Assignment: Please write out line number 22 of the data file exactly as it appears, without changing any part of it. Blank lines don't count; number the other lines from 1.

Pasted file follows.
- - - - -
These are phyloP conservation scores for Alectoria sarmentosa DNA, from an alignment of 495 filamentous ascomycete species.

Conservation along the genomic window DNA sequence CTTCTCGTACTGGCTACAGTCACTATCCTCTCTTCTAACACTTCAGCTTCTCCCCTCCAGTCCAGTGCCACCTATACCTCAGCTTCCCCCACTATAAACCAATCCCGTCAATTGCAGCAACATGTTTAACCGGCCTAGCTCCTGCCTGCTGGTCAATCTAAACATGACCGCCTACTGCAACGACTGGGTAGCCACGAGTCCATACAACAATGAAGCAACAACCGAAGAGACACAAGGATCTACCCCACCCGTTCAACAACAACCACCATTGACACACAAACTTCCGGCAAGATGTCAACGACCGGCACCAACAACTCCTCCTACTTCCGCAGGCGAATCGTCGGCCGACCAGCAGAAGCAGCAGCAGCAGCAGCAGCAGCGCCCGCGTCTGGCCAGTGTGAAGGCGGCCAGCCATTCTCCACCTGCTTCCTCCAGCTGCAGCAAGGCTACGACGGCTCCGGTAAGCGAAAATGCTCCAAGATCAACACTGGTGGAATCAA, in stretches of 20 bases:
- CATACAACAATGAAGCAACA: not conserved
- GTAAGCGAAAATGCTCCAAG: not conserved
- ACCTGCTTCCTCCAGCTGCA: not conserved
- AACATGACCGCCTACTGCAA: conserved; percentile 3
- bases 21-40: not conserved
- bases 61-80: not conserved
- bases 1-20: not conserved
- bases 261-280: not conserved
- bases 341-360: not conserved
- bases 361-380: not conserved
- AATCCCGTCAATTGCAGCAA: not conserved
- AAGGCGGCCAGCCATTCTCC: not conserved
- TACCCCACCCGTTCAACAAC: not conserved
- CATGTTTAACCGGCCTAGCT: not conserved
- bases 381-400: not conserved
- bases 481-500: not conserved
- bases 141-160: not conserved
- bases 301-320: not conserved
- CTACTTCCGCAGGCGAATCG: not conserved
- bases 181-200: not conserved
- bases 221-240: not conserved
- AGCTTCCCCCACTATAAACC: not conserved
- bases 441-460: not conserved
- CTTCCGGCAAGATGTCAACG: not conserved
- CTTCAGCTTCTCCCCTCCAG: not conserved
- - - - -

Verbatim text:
- bases 181-200: not conserved